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Article
September 1991

Microbiology of Chronic Sinusitis in Children

Author Affiliations

From the Division of Pediatric Otolaryngology, Department of Otolaryngology—Head and Neck Surgery (Drs Orobello, Park, and Naclerio, and Ms Belcher), and the Department of Pediatrics (Drs Eggleston, Lederman, Banks, and Modlin), The Johns Hopkins Hospital, Baltimore, Md.

Arch Otolaryngol Head Neck Surg. 1991;117(9):980-983. doi:10.1001/archotol.1991.01870210052007
Abstract

• To better understand the factors involved in chronic sinusitis in childhood, we cultured the sinuses, middle meatus, and nasopharynx in 39 children requiring surgical intervention. Sixty-nine percent of these patients had other medical problems, including asthma (49%) and immunologic compromise (18%). We cultured coagulase-negative staphylococcus in 18 patients, Streptococcus viridans in 14 patients, normal flora in 10 patients, Staphylococcus aureus in nine patients, group D streptococcus in five patients, Corynebacterium in five patients, Haemophilus influenzae in three patients, Neisseria in three patients, and Streptococcus pneumoniae, group A streptococcus, Escherichia coli, Pseudomonas aeruginosa, Klebsiella oxytoca, Propionibacterium acnes, Actinomyces, and an anaerobic gram-negative bacillus in one patient each. Cultures yielded no growth in nine patients. A strong association between cultures of the middle meatus obtained ipsilaterally and cultures of the maxillary (83%) and ethmoid sinuses (80%) occurred. A poor correlation was found between cultures of the nasopharynx and maxillary (45%) and ethmoid sinuses (49%). All seven patients who had both maxillary and ethmoid sinus cultures showed the same organisms in both sinuses. Only 41% of organisms were found on both sides when procedures were performed bilaterally. Cultures of the middle meatus appear to be sensitive and specific for organisms within sinuses. The presence of predominantly nonvirulent organisms in low titers suggests that additional factors other than bacterial overgrowth contribute to the pathogenesis of chronic sinusitis in children.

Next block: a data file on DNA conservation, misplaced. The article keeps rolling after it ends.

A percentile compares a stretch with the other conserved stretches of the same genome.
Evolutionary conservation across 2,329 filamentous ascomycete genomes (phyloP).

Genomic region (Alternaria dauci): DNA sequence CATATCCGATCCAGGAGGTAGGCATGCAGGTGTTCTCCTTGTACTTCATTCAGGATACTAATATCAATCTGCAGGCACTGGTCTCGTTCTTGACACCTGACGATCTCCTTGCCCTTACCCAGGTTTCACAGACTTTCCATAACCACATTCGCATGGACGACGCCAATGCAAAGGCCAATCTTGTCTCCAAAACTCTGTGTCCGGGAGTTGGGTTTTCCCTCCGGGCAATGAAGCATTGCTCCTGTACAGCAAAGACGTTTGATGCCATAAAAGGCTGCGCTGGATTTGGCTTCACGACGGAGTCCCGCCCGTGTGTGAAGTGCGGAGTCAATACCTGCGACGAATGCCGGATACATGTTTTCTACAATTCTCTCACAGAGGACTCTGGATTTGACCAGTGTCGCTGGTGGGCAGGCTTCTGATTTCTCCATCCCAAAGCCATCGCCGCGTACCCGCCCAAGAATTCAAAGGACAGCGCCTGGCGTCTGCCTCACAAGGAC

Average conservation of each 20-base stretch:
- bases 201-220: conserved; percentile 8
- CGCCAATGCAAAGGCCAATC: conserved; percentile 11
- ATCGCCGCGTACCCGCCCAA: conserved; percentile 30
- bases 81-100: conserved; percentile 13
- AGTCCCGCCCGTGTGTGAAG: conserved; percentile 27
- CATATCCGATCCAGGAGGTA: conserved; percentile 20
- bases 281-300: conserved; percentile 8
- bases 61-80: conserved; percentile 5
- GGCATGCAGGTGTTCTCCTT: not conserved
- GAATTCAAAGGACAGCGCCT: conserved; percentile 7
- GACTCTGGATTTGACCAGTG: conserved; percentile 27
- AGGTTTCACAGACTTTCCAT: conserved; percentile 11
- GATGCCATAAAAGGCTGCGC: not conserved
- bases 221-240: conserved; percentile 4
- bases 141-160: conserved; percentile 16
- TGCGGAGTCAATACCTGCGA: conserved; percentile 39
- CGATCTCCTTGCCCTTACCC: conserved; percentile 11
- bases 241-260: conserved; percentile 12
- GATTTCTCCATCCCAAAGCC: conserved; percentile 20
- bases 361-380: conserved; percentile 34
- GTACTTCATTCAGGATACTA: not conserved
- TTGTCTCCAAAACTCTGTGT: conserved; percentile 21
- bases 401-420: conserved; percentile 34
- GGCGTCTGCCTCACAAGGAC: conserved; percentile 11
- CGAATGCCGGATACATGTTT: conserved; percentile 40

(Arch Otolaryngol Head Neck Surg. 1991;117:980-983)

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